Objectives for a post-Brexit tax policy
It is not yet known whether Philip Hammond will follow this. He is said to be looking at a wider range of options, which is sensible because Osborne’s proposal, although fundamentally based on a good idea, to show that the UK is open and attractive to business, is far from being the most important tax reform.
Leaving the EU gives the UK an enviable opportunity to reshape its tax policy without some of the restrictions that have been imposed on us. But what should the priorities be? In this article I will look at some domestic tax issues; more international issues will be covered in a subsequent piece.
Taxing investment income
The UK has generally had a fairly sensible approach to taxing dividends. A company paying a dividend has already been taxed on its profits, so taxing the shareholder again at the full income tax rates would be unfair double taxation.
Instead for decades we have used a combination of lower income tax rates and tax credits so that, more or less, the overall tax paid is the same whether you operate a business yourself as a sole trader (paying income tax on the profits) or via a company (with the company paying corporation tax on the profits, and you paying a lower amount of income tax on the dividends).
This principle was recently abandoned by George Osborne as Chancellor, who has increased tax rates on dividends and replaced the tax credit with an extremely complex system of special allowances for different types of income.
The overall effect of Osborne’s changes will be to discourage investment, at least for any investment above a minimal level. They need to be reversed quickly, returning at least to the previous regime until a more fundamental reform of the interaction between the two taxes can be decided on.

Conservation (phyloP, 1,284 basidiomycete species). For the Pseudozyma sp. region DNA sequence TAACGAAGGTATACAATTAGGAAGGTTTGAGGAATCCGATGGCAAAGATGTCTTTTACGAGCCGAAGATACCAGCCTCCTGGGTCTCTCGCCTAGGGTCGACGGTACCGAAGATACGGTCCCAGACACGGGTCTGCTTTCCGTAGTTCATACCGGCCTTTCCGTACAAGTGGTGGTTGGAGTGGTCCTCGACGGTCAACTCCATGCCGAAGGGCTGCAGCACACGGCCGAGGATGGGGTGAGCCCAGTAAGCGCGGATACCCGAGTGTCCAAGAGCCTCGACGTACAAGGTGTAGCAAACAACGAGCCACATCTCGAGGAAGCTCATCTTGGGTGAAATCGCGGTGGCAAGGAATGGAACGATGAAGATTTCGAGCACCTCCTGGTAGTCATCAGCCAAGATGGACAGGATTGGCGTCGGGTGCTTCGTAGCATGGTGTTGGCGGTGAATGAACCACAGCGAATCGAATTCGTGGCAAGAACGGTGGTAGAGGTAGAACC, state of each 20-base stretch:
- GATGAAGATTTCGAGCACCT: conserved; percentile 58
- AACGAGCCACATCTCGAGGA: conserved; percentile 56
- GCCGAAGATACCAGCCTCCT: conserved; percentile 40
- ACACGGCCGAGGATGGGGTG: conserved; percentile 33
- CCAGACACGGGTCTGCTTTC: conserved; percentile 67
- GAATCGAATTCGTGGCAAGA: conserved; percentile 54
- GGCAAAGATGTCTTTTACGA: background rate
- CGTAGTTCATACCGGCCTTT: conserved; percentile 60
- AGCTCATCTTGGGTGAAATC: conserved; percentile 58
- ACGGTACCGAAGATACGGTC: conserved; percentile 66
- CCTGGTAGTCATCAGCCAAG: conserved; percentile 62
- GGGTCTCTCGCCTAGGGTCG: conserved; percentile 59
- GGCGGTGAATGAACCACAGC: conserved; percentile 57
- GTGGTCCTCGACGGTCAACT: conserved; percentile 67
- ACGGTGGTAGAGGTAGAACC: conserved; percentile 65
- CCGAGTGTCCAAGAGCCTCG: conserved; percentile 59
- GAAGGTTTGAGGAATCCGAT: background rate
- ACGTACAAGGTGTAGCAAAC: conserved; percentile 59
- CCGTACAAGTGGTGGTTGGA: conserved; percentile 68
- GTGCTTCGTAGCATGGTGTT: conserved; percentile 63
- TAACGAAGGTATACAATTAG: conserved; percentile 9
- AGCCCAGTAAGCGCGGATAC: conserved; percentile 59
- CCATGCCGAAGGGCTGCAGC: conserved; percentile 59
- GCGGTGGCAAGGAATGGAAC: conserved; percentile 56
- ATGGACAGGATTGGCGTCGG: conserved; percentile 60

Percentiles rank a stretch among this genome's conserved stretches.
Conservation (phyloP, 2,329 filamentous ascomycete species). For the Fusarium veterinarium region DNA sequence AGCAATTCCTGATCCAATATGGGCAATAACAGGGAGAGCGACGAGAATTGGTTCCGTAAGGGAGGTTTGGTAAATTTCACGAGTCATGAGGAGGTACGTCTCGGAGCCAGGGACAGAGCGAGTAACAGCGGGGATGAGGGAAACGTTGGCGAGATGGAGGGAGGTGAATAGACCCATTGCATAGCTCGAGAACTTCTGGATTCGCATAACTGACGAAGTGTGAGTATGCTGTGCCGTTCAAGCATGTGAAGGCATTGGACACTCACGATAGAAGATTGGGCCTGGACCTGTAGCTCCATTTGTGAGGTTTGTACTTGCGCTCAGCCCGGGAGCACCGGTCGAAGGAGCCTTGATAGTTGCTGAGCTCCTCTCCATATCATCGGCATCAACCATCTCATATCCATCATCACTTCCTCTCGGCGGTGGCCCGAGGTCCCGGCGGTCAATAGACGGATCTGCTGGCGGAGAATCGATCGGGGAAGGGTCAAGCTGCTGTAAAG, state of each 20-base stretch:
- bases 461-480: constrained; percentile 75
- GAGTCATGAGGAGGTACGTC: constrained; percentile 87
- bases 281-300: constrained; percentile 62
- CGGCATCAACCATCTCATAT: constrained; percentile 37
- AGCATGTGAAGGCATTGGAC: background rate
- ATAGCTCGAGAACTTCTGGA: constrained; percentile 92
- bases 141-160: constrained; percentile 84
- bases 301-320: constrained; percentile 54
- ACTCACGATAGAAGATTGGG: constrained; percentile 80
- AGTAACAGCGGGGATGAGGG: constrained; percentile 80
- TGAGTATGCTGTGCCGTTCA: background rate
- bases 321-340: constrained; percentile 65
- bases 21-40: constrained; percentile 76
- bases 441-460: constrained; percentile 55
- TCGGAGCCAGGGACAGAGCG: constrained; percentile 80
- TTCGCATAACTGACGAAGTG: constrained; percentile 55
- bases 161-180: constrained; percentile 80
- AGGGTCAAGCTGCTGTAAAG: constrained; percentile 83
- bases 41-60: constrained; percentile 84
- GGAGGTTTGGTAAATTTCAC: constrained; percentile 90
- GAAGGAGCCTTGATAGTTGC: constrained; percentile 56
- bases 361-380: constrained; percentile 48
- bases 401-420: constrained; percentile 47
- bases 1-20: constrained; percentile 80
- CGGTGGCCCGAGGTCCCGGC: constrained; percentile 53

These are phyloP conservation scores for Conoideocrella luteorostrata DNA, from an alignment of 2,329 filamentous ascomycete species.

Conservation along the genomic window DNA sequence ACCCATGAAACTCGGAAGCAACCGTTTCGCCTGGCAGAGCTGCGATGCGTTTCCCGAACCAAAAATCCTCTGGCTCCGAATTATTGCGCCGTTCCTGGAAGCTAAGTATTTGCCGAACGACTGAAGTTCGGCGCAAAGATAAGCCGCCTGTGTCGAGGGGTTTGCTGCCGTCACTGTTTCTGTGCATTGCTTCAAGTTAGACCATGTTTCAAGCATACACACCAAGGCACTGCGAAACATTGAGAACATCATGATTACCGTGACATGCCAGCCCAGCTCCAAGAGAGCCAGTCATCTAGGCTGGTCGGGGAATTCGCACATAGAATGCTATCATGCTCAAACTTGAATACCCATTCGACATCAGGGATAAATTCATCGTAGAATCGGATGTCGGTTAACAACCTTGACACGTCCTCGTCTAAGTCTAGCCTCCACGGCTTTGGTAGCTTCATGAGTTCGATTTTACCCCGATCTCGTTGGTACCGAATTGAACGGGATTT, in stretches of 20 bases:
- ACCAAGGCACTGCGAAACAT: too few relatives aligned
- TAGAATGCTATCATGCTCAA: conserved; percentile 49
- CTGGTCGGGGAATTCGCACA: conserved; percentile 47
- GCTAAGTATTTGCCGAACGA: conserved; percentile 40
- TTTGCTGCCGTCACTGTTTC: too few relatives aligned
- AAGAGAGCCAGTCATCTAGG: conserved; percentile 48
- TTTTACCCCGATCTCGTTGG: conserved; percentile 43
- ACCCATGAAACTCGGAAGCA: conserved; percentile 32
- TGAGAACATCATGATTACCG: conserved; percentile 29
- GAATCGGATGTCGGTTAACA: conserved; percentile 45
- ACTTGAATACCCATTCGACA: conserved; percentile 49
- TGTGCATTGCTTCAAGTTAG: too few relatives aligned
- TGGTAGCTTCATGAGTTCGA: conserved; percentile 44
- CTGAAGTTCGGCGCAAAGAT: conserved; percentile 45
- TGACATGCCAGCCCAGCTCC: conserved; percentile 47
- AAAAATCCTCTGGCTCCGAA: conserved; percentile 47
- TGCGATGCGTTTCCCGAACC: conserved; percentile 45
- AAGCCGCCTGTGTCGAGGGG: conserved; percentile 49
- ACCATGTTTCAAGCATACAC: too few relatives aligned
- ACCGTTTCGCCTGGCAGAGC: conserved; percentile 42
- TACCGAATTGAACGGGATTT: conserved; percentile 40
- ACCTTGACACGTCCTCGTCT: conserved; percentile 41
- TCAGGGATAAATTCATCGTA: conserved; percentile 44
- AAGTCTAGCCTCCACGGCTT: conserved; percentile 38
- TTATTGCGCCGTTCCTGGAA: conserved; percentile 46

Top rate of income tax
The 45% top rate of income tax is a piece of political posturing that has gone on for too long. Initially a Labour proposal, it probably does at least as much harm as good, in discouraging business expansion; why bother growing your business if it just brings you into higher tax brackets?
The 45% rate raises almost no more money than the main 40% higher rate, but it sends out a message that investment, entrepreneurship, effort and success are discouraged.
A related tax provision that is ripe for abolition is taking away the income tax personal allowance from people earning more than £100,000 per year. Again it raises very little revenue, but it adds hugely to the complexity of the tax system and it creates a 60% effective marginal tax rate for people with income between around £100,000 and £120,000, because each extra pound of income is effectively taxed twice. We should return to the principle that the personal allowance is for everyone; a level of income that everyone should be able to earn free of tax.
In the medium term we need to move to a flatter, simpler tax system, as I have argued for many times in the past; abolishing these vindictive taxes would send out a powerful message that the government is moving in the right direction.
Income tax threshold
Whenever I have proposed a flat tax for the UK, I have always coupled it with an increase in the personal allowance, the income tax threshold, so that low earners are taken out of tax altogether.